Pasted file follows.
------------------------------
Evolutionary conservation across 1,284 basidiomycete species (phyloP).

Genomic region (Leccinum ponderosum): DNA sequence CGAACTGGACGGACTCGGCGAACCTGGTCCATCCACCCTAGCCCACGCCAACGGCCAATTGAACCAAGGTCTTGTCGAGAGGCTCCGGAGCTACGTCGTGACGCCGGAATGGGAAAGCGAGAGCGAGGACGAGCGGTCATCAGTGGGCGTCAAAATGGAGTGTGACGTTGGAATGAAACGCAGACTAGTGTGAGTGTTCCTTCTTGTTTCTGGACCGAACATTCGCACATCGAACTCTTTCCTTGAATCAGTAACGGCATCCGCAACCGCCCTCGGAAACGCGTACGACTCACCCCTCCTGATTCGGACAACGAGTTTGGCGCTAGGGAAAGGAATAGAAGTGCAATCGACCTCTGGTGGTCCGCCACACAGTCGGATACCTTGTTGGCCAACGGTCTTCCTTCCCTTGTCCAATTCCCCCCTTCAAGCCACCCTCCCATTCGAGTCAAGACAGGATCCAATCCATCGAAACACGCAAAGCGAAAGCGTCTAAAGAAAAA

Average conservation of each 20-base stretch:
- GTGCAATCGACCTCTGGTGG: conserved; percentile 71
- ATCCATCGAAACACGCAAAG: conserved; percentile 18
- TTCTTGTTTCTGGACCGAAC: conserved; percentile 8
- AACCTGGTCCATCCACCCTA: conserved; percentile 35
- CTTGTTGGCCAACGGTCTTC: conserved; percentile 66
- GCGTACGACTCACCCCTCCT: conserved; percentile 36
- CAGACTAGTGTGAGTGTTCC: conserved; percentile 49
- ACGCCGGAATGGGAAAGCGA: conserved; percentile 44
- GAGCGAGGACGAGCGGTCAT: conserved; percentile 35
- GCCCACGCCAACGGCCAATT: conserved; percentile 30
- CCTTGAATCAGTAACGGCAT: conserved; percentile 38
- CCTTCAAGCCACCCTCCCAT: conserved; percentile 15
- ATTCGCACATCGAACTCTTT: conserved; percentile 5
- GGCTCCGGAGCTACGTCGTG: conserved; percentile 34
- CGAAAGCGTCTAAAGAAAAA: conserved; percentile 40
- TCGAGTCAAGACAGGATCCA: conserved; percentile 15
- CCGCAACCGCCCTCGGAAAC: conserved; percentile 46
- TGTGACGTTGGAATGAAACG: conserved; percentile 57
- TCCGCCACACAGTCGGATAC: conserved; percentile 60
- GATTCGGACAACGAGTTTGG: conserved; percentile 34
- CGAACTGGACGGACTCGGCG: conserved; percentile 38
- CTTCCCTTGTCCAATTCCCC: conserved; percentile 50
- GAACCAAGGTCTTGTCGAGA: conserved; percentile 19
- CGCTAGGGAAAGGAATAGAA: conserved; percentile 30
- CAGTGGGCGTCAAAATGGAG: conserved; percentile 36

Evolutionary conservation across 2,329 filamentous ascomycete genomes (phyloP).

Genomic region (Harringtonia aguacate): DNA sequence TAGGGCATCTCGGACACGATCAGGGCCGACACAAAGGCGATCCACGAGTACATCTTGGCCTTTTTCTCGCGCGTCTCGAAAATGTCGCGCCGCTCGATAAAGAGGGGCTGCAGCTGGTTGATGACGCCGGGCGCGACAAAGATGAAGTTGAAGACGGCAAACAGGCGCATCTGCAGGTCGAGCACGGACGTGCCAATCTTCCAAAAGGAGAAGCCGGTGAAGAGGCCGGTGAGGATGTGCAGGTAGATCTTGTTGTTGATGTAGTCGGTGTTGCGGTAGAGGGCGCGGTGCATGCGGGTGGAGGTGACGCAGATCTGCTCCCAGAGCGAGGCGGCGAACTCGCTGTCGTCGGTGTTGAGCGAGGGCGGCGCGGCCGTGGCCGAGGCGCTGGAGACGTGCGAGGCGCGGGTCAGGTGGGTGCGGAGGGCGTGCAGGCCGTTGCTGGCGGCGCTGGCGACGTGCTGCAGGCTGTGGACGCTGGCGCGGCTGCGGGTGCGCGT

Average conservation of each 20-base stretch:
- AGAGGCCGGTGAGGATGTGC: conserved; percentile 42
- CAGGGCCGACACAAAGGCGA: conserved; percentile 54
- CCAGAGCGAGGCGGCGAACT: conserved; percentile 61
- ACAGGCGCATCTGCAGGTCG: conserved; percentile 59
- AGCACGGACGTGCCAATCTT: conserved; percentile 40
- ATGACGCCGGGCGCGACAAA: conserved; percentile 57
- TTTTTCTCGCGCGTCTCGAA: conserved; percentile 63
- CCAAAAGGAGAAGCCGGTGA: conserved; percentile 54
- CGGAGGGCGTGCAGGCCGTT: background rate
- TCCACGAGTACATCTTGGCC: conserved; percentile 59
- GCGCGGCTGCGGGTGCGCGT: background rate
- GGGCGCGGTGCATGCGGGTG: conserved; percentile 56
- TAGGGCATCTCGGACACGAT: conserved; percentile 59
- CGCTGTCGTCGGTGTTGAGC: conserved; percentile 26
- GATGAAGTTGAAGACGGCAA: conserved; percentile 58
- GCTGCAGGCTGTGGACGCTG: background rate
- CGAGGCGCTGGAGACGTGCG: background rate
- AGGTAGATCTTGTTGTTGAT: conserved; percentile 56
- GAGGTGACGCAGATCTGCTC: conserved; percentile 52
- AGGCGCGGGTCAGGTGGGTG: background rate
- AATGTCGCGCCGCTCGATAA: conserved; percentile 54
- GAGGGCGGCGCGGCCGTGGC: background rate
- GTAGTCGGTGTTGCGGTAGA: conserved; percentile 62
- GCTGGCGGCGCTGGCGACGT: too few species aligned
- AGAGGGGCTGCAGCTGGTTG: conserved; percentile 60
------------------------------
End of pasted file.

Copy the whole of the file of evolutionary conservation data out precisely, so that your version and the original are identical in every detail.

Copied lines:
Evolutionary conservation across 1,284 basidiomycete species (phyloP).

Genomic region (Leccinum ponderosum): DNA sequence CGAACTGGACGGACTCGGCGAACCTGGTCCATCCACCCTAGCCCACGCCAACGGCCAATTGAACCAAGGTCTTGTCGAGAGGCTCCGGAGCTACGTCGTGACGCCGGAATGGGAAAGCGAGAGCGAGGACGAGCGGTCATCAGTGGGCGTCAAAATGGAGTGTGACGTTGGAATGAAACGCAGACTAGTGTGAGTGTTCCTTCTTGTTTCTGGACCGAACATTCGCACATCGAACTCTTTCCTTGAATCAGTAACGGCATCCGCAACCGCCCTCGGAAACGCGTACGACTCACCCCTCCTGATTCGGACAACGAGTTTGGCGCTAGGGAAAGGAATAGAAGTGCAATCGACCTCTGGTGGTCCGCCACACAGTCGGATACCTTGTTGGCCAACGGTCTTCCTTCCCTTGTCCAATTCCCCCCTTCAAGCCACCCTCCCATTCGAGTCAAGACAGGATCCAATCCATCGAAACACGCAAAGCGAAAGCGTCTAAAGAAAAA

Average conservation of each 20-base stretch:
- GTGCAATCGACCTCTGGTGG: conserved; percentile 71
- ATCCATCGAAACACGCAAAG: conserved; percentile 18
- TTCTTGTTTCTGGACCGAAC: conserved; percentile 8
- AACCTGGTCCATCCACCCTA: conserved; percentile 35
- CTTGTTGGCCAACGGTCTTC: conserved; percentile 66
- GCGTACGACTCACCCCTCCT: conserved; percentile 36
- CAGACTAGTGTGAGTGTTCC: conserved; percentile 49
- ACGCCGGAATGGGAAAGCGA: conserved; percentile 44
- GAGCGAGGACGAGCGGTCAT: conserved; percentile 35
- GCCCACGCCAACGGCCAATT: conserved; percentile 30
- CCTTGAATCAGTAACGGCAT: conserved; percentile 38
- CCTTCAAGCCACCCTCCCAT: conserved; percentile 15
- ATTCGCACATCGAACTCTTT: conserved; percentile 5
- GGCTCCGGAGCTACGTCGTG: conserved; percentile 34
- CGAAAGCGTCTAAAGAAAAA: conserved; percentile 40
- TCGAGTCAAGACAGGATCCA: conserved; percentile 15
- CCGCAACCGCCCTCGGAAAC: conserved; percentile 46
- TGTGACGTTGGAATGAAACG: conserved; percentile 57
- TCCGCCACACAGTCGGATAC: conserved; percentile 60
- GATTCGGACAACGAGTTTGG: conserved; percentile 34
- CGAACTGGACGGACTCGGCG: conserved; percentile 38
- CTTCCCTTGTCCAATTCCCC: conserved; percentile 50
- GAACCAAGGTCTTGTCGAGA: conserved; percentile 19
- CGCTAGGGAAAGGAATAGAA: conserved; percentile 30
- CAGTGGGCGTCAAAATGGAG: conserved; percentile 36

Evolutionary conservation across 2,329 filamentous ascomycete genomes (phyloP).

Genomic region (Harringtonia aguacate): DNA sequence TAGGGCATCTCGGACACGATCAGGGCCGACACAAAGGCGATCCACGAGTACATCTTGGCCTTTTTCTCGCGCGTCTCGAAAATGTCGCGCCGCTCGATAAAGAGGGGCTGCAGCTGGTTGATGACGCCGGGCGCGACAAAGATGAAGTTGAAGACGGCAAACAGGCGCATCTGCAGGTCGAGCACGGACGTGCCAATCTTCCAAAAGGAGAAGCCGGTGAAGAGGCCGGTGAGGATGTGCAGGTAGATCTTGTTGTTGATGTAGTCGGTGTTGCGGTAGAGGGCGCGGTGCATGCGGGTGGAGGTGACGCAGATCTGCTCCCAGAGCGAGGCGGCGAACTCGCTGTCGTCGGTGTTGAGCGAGGGCGGCGCGGCCGTGGCCGAGGCGCTGGAGACGTGCGAGGCGCGGGTCAGGTGGGTGCGGAGGGCGTGCAGGCCGTTGCTGGCGGCGCTGGCGACGTGCTGCAGGCTGTGGACGCTGGCGCGGCTGCGGGTGCGCGT

Average conservation of each 20-base stretch:
- AGAGGCCGGTGAGGATGTGC: conserved; percentile 42
- CAGGGCCGACACAAAGGCGA: conserved; percentile 54
- CCAGAGCGAGGCGGCGAACT: conserved; percentile 61
- ACAGGCGCATCTGCAGGTCG: conserved; percentile 59
- AGCACGGACGTGCCAATCTT: conserved; percentile 40
- ATGACGCCGGGCGCGACAAA: conserved; percentile 57
- TTTTTCTCGCGCGTCTCGAA: conserved; percentile 63
- CCAAAAGGAGAAGCCGGTGA: conserved; percentile 54
- CGGAGGGCGTGCAGGCCGTT: background rate
- TCCACGAGTACATCTTGGCC: conserved; percentile 59
- GCGCGGCTGCGGGTGCGCGT: background rate
- GGGCGCGGTGCATGCGGGTG: conserved; percentile 56
- TAGGGCATCTCGGACACGAT: conserved; percentile 59
- CGCTGTCGTCGGTGTTGAGC: conserved; percentile 26
- GATGAAGTTGAAGACGGCAA: conserved; percentile 58
- GCTGCAGGCTGTGGACGCTG: background rate
- CGAGGCGCTGGAGACGTGCG: background rate
- AGGTAGATCTTGTTGTTGAT: conserved; percentile 56
- GAGGTGACGCAGATCTGCTC: conserved; percentile 52
- AGGCGCGGGTCAGGTGGGTG: background rate
- AATGTCGCGCCGCTCGATAA: conserved; percentile 54
- GAGGGCGGCGCGGCCGTGGC: background rate
- GTAGTCGGTGTTGCGGTAGA: conserved; percentile 62
- GCTGGCGGCGCTGGCGACGT: too few species aligned
- AGAGGGGCTGCAGCTGGTTG: conserved; percentile 60